“Especially with starting fresh out of high school, really absorbing everything has been a continual challenge in a good way,” Morales says. “Being that it’s a small firm, I’ve been able to wear multiple hats. Being 17, I was really young. I had to learn business management, team building, sales and even the basics of QuickBooks data entry. I have had to learn many, many skills, and it’s all been self-taught.”
The right relationships.
Morales says there were two things she noticed right away in working with her crews: first, everyone else at the company is male – she’s the only female on the ALD payroll; second, many of the employees spoke Spanish, which Morales could hardly speak at all when she first started at the company.
Morales says she hasn’t experienced any sort of major issues in directing men (she’s leading eight this season), especially since she emphasized creating a strong relationship with each individual when she first became a manager. Small details like buying the crews new socks or gloves go a long way toward building those relationships, Morales says.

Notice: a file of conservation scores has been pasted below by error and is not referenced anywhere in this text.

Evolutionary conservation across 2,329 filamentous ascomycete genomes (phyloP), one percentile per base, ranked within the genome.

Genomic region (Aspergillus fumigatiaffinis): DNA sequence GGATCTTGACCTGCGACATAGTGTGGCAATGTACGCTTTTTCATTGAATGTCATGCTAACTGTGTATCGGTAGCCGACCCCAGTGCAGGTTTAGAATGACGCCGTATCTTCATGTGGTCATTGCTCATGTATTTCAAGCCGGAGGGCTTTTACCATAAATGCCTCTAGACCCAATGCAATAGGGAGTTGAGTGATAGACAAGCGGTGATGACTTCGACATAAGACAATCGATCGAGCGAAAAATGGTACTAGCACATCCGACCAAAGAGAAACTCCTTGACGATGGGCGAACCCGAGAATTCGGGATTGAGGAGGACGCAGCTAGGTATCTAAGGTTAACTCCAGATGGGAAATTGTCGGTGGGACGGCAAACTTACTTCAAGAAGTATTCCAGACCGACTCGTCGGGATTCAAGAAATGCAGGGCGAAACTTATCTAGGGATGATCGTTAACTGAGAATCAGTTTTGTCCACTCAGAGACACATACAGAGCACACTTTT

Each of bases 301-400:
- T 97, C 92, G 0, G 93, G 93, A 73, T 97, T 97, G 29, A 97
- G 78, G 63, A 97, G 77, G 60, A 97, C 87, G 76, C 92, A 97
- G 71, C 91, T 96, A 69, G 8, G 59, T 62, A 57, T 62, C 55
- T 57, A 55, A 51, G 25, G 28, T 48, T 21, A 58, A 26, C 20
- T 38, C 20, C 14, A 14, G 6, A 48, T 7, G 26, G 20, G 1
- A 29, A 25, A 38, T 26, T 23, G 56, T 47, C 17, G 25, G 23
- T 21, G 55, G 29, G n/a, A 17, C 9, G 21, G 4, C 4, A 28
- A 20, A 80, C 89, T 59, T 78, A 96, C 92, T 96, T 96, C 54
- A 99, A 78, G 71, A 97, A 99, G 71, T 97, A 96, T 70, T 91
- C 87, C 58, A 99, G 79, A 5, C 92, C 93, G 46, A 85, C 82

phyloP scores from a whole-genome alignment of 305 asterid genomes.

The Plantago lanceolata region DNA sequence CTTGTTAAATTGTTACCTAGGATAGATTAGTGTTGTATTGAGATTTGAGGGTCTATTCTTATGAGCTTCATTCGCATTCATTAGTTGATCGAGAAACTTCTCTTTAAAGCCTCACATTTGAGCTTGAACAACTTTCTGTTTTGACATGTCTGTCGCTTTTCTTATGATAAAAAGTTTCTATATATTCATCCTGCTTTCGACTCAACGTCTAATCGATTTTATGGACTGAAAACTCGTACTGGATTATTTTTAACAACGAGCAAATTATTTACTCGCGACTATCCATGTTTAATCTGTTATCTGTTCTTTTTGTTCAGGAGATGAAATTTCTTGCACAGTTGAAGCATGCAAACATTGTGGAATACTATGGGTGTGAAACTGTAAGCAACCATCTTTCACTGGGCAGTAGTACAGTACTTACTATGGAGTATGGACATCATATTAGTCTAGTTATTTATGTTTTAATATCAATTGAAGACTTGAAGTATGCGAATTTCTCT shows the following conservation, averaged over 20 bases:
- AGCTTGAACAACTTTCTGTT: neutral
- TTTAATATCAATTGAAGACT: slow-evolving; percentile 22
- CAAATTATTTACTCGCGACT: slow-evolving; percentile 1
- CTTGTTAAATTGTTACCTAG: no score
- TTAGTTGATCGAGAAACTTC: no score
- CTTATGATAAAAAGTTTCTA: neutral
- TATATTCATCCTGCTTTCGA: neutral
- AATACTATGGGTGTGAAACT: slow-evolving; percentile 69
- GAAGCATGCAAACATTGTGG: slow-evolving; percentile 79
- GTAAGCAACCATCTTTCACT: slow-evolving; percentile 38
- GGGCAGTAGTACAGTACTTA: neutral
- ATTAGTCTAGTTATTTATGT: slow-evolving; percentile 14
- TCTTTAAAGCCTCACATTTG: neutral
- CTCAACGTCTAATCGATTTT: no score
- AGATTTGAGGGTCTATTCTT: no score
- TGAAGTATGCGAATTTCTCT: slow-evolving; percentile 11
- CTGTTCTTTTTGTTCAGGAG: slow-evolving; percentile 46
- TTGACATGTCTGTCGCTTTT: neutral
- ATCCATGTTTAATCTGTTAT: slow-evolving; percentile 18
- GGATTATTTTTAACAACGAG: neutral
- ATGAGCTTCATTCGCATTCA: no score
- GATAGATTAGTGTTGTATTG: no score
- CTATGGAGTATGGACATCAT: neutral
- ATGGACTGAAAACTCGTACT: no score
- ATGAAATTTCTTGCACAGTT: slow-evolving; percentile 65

Her boss, Gary Andreas, says Morales has even purchased meals and hygienic supplies for her crews, investing in their lives on a nearly daily basis.
“She has created a warm environment for growth amongst those she works with,” Andreas wrote on his nomination form. “Her multi-faceted nature has enabled her to be an asset to the business and her peers.”
Of course, the language barrier that existed also caused some complications. Her parents knew Spanish growing up, and she took Spanish in high school, but Morales did not consider herself bilingual until she self-taught herself the intricacies of the language on the job.
Valdez says she is fluent in Spanish, as were her late mother (Morales’s grandmother) and Morales’s father, so she wasn’t surprised to find that her daughter picked up the language with so much ease.
“She’s like a sponge and she enjoys learning more and more and more and more and never stops,” Valdez says.